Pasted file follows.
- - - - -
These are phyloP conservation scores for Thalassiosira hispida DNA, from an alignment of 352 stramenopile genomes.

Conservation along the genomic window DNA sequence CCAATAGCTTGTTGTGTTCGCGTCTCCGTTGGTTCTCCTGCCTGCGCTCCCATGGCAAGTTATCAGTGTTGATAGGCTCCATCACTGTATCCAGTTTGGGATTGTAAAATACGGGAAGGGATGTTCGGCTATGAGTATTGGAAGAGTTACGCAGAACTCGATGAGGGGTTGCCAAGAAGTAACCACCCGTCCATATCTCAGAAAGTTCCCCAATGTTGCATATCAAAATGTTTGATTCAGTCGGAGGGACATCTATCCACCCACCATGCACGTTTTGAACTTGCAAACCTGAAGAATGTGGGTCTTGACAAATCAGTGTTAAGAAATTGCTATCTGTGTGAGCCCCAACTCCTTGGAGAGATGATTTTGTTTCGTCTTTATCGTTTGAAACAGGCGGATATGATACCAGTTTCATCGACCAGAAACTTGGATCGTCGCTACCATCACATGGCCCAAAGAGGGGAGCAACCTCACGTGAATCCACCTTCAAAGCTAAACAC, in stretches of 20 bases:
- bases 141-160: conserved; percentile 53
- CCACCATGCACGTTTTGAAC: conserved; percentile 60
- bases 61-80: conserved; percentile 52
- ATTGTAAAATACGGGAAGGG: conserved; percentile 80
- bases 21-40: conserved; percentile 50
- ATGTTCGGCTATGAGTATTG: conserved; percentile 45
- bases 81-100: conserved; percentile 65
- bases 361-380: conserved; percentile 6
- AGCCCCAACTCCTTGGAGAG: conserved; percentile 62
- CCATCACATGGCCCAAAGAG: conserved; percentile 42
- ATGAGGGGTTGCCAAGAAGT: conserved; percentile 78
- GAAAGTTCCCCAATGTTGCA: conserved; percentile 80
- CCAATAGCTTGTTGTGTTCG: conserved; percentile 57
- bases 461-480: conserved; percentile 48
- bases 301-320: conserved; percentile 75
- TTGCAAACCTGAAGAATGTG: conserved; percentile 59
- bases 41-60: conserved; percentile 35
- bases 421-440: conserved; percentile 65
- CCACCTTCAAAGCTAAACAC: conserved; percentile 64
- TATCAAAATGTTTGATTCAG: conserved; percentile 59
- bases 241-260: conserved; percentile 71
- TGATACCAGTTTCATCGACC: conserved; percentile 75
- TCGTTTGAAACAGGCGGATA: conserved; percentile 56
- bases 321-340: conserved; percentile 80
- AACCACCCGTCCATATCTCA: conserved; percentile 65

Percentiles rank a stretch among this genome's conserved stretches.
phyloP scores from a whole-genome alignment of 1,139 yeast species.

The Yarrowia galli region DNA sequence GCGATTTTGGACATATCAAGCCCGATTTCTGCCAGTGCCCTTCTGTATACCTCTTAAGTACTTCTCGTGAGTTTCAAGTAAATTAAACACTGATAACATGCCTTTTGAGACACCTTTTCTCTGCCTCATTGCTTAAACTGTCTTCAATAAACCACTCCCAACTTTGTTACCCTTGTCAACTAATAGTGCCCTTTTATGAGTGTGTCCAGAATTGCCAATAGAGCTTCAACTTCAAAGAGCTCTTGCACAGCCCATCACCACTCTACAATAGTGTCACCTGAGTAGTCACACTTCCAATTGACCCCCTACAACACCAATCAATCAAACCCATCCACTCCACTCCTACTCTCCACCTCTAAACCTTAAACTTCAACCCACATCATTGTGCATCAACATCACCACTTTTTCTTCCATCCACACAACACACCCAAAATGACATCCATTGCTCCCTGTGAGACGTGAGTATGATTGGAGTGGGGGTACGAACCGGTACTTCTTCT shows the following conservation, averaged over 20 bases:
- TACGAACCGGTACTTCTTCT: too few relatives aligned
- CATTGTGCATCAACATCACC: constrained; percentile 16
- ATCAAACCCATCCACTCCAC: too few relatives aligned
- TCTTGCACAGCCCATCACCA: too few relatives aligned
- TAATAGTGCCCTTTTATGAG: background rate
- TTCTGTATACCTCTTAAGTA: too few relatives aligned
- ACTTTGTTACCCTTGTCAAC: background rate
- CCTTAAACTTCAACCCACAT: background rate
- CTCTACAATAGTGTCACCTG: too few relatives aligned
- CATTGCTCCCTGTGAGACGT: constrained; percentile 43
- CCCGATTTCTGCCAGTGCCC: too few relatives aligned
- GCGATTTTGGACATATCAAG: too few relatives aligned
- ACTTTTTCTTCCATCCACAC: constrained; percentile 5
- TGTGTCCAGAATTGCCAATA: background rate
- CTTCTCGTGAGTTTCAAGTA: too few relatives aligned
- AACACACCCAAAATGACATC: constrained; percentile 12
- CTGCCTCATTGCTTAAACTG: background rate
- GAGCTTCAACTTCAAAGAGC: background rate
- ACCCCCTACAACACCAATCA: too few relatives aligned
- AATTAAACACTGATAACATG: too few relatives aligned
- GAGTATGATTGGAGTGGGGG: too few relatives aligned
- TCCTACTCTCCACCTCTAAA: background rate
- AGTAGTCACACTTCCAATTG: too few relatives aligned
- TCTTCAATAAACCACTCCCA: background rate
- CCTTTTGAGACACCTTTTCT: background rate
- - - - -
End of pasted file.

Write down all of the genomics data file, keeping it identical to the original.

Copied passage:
These are phyloP conservation scores for Thalassiosira hispida DNA, from an alignment of 352 stramenopile genomes.

Conservation along the genomic window DNA sequence CCAATAGCTTGTTGTGTTCGCGTCTCCGTTGGTTCTCCTGCCTGCGCTCCCATGGCAAGTTATCAGTGTTGATAGGCTCCATCACTGTATCCAGTTTGGGATTGTAAAATACGGGAAGGGATGTTCGGCTATGAGTATTGGAAGAGTTACGCAGAACTCGATGAGGGGTTGCCAAGAAGTAACCACCCGTCCATATCTCAGAAAGTTCCCCAATGTTGCATATCAAAATGTTTGATTCAGTCGGAGGGACATCTATCCACCCACCATGCACGTTTTGAACTTGCAAACCTGAAGAATGTGGGTCTTGACAAATCAGTGTTAAGAAATTGCTATCTGTGTGAGCCCCAACTCCTTGGAGAGATGATTTTGTTTCGTCTTTATCGTTTGAAACAGGCGGATATGATACCAGTTTCATCGACCAGAAACTTGGATCGTCGCTACCATCACATGGCCCAAAGAGGGGAGCAACCTCACGTGAATCCACCTTCAAAGCTAAACAC, in stretches of 20 bases:
- bases 141-160: conserved; percentile 53
- CCACCATGCACGTTTTGAAC: conserved; percentile 60
- bases 61-80: conserved; percentile 52
- ATTGTAAAATACGGGAAGGG: conserved; percentile 80
- bases 21-40: conserved; percentile 50
- ATGTTCGGCTATGAGTATTG: conserved; percentile 45
- bases 81-100: conserved; percentile 65
- bases 361-380: conserved; percentile 6
- AGCCCCAACTCCTTGGAGAG: conserved; percentile 62
- CCATCACATGGCCCAAAGAG: conserved; percentile 42
- ATGAGGGGTTGCCAAGAAGT: conserved; percentile 78
- GAAAGTTCCCCAATGTTGCA: conserved; percentile 80
- CCAATAGCTTGTTGTGTTCG: conserved; percentile 57
- bases 461-480: conserved; percentile 48
- bases 301-320: conserved; percentile 75
- TTGCAAACCTGAAGAATGTG: conserved; percentile 59
- bases 41-60: conserved; percentile 35
- bases 421-440: conserved; percentile 65
- CCACCTTCAAAGCTAAACAC: conserved; percentile 64
- TATCAAAATGTTTGATTCAG: conserved; percentile 59
- bases 241-260: conserved; percentile 71
- TGATACCAGTTTCATCGACC: conserved; percentile 75
- TCGTTTGAAACAGGCGGATA: conserved; percentile 56
- bases 321-340: conserved; percentile 80
- AACCACCCGTCCATATCTCA: conserved; percentile 65

Percentiles rank a stretch among this genome's conserved stretches.
phyloP scores from a whole-genome alignment of 1,139 yeast species.

The Yarrowia galli region DNA sequence GCGATTTTGGACATATCAAGCCCGATTTCTGCCAGTGCCCTTCTGTATACCTCTTAAGTACTTCTCGTGAGTTTCAAGTAAATTAAACACTGATAACATGCCTTTTGAGACACCTTTTCTCTGCCTCATTGCTTAAACTGTCTTCAATAAACCACTCCCAACTTTGTTACCCTTGTCAACTAATAGTGCCCTTTTATGAGTGTGTCCAGAATTGCCAATAGAGCTTCAACTTCAAAGAGCTCTTGCACAGCCCATCACCACTCTACAATAGTGTCACCTGAGTAGTCACACTTCCAATTGACCCCCTACAACACCAATCAATCAAACCCATCCACTCCACTCCTACTCTCCACCTCTAAACCTTAAACTTCAACCCACATCATTGTGCATCAACATCACCACTTTTTCTTCCATCCACACAACACACCCAAAATGACATCCATTGCTCCCTGTGAGACGTGAGTATGATTGGAGTGGGGGTACGAACCGGTACTTCTTCT shows the following conservation, averaged over 20 bases:
- TACGAACCGGTACTTCTTCT: too few relatives aligned
- CATTGTGCATCAACATCACC: constrained; percentile 16
- ATCAAACCCATCCACTCCAC: too few relatives aligned
- TCTTGCACAGCCCATCACCA: too few relatives aligned
- TAATAGTGCCCTTTTATGAG: background rate
- TTCTGTATACCTCTTAAGTA: too few relatives aligned
- ACTTTGTTACCCTTGTCAAC: background rate
- CCTTAAACTTCAACCCACAT: background rate
- CTCTACAATAGTGTCACCTG: too few relatives aligned
- CATTGCTCCCTGTGAGACGT: constrained; percentile 43
- CCCGATTTCTGCCAGTGCCC: too few relatives aligned
- GCGATTTTGGACATATCAAG: too few relatives aligned
- ACTTTTTCTTCCATCCACAC: constrained; percentile 5
- TGTGTCCAGAATTGCCAATA: background rate
- CTTCTCGTGAGTTTCAAGTA: too few relatives aligned
- AACACACCCAAAATGACATC: constrained; percentile 12
- CTGCCTCATTGCTTAAACTG: background rate
- GAGCTTCAACTTCAAAGAGC: background rate
- ACCCCCTACAACACCAATCA: too few relatives aligned
- AATTAAACACTGATAACATG: too few relatives aligned
- GAGTATGATTGGAGTGGGGG: too few relatives aligned
- TCCTACTCTCCACCTCTAAA: background rate
- AGTAGTCACACTTCCAATTG: too few relatives aligned
- TCTTCAATAAACCACTCCCA: background rate
- CCTTTTGAGACACCTTTTCT: background rate